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I work for a large state government agency that is a tad behind the times. Our skill sets are outdated and budgetary freezes prevent any training or hiring of new employees/consultants (firing people is also impossible). Designing business objects, implementing design patterns, establishing code libraries and services, unit testing, source control, etc. are all things that you will not find being done here. We are as much of a 0 on the Joel Test as you can possibly get. The good news is that we can only go up from here!

We develop desktop CRUD applications (in C++, C#, or Java) that hit the Oracle database directly through an ODBC connection. We basically have GUI's littered with SQL statements and patchwork code. We have been told to move towards a service-oriented n-tier architecture to prevent direct access to the database and remove the Oracle Client need on user machines.

Is WCF the path we should be headed down? We've done a few of the n-tier application walkthroughs (like this one) and they seem easy to implement, but we just don't know enough to understand if we are even considering the right technologies. Utilizing the .NET generated typed DataSets seems like a nice stopgap to save us month/years of work (as opposed to creating new business objects from the ground up for numerous projects). Is this canned approach viable for a first step?

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Thanks for the input from everyone. Looks like we can go ahead with a thorough proof-of-concept. Since so many answers echoed the same thing, I just went with the first. –  BikeMrown Apr 22 '09 at 16:32
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5 Answers

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I recently started using WCF services for my Data Layer in some web applications and I must say, it's frustrating at the beginning (the first week or so), but it is totally worth it once the code is deployed.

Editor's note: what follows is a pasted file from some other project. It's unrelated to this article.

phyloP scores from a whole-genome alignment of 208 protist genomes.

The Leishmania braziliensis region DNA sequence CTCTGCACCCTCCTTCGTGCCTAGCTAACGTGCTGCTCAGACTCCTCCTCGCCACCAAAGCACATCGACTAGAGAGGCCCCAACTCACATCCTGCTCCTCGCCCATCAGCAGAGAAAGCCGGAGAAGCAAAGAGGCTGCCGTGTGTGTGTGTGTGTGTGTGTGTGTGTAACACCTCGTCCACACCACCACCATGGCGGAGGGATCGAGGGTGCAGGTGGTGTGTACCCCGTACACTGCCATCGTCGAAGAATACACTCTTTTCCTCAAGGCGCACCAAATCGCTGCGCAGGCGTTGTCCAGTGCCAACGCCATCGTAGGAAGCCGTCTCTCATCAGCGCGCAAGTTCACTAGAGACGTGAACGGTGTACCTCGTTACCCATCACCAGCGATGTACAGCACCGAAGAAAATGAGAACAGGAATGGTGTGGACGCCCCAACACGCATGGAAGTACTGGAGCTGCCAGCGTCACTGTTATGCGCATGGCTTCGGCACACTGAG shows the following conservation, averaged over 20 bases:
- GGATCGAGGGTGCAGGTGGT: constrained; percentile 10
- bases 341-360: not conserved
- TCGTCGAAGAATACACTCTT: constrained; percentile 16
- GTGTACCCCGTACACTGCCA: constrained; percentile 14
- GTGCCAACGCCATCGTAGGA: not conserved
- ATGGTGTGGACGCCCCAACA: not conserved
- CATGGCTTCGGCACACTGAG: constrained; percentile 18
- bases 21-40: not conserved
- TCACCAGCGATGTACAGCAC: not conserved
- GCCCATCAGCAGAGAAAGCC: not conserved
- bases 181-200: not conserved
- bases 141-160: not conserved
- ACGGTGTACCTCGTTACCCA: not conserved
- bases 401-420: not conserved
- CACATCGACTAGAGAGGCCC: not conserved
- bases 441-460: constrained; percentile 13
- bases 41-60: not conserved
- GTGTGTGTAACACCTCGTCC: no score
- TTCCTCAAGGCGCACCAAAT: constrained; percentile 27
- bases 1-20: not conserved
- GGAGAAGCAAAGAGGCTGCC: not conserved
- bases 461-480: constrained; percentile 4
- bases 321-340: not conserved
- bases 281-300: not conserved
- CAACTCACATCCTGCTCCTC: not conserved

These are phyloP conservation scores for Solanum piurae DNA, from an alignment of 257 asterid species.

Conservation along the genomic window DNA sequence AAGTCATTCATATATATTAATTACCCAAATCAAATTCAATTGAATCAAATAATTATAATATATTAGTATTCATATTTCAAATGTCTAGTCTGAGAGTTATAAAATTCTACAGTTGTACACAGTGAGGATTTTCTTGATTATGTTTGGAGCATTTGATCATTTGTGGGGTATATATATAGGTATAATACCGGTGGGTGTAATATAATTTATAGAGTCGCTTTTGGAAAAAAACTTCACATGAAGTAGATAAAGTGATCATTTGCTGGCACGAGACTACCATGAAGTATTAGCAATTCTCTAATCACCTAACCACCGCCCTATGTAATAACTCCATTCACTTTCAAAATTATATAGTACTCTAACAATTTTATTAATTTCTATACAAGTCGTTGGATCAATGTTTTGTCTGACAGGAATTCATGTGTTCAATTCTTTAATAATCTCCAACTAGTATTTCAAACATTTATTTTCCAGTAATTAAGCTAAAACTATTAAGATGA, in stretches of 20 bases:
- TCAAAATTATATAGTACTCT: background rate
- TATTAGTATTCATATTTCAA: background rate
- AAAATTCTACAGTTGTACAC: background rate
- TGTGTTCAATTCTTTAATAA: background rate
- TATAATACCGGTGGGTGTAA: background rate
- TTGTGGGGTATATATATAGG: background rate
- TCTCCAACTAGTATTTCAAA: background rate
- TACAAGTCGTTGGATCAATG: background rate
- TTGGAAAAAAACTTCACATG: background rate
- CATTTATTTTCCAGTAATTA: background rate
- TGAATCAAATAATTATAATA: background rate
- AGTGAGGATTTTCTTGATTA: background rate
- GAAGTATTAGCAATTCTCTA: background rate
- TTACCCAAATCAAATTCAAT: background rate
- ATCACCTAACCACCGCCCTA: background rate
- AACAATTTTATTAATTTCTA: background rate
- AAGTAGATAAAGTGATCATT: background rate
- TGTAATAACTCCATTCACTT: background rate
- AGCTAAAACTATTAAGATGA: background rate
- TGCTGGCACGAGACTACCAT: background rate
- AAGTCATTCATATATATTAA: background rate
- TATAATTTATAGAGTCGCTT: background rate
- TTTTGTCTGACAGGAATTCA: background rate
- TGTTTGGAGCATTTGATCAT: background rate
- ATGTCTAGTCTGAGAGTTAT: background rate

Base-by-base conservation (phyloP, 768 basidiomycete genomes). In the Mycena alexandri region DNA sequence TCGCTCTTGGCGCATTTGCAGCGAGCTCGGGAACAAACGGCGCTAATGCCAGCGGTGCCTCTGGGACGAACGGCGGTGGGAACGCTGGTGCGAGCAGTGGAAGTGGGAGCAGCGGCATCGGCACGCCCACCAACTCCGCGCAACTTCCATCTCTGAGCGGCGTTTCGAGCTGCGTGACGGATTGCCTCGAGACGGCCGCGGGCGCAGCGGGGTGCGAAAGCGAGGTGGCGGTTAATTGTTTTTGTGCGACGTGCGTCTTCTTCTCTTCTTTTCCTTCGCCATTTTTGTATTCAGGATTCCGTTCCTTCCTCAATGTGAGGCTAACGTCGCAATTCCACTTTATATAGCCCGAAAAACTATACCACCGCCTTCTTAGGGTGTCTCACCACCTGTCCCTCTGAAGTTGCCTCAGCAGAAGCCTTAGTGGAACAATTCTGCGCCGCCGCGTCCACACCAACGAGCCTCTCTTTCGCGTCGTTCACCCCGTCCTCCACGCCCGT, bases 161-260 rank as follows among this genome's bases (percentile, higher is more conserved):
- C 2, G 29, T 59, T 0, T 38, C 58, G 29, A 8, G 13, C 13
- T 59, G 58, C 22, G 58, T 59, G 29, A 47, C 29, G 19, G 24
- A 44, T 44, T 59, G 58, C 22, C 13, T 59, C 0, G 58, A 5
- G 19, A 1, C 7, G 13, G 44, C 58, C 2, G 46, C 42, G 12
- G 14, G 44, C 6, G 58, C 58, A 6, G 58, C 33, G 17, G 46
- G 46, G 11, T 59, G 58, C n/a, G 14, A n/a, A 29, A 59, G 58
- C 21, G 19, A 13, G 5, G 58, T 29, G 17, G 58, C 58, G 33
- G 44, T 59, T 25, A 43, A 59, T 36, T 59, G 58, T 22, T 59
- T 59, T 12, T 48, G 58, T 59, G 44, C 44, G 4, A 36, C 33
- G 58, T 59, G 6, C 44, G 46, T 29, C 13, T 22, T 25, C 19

You should first try it out with a small existing app, or maybe a proof of concept to make sure it will fit your needs.

From the description of the environment you are in, I'm sure you'll realize the benefit almost immediately.

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Could you please answer stackoverflow.com/questions/9498962/… ? –  Lijo Feb 29 '12 at 12:27
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The last company I worked for chose WCF for almost the exact reason you describe above. There is lots of good documentation and books for WCF, its relatively easy to get working, and WCF supports a lot of configuration options.

There can be some headaches when you start trying to bend WCF to work in a way not specifically designed out of the box. These are generally configuration issues. But sites like this or IDesign can help you through those.

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Great website that I had not yet seen, thanks! –  BikeMrown Apr 21 '09 at 20:39
    
Could you please answer stackoverflow.com/questions/9498962/… ? –  Lijo Feb 29 '12 at 12:28
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First of all, I would definitely not (sorry for the emphasis) worry about the time you'll save using typed DataSet's versus creating your own business objects. That is usually not where you will spend most of your development time. I prefer using business objects myself.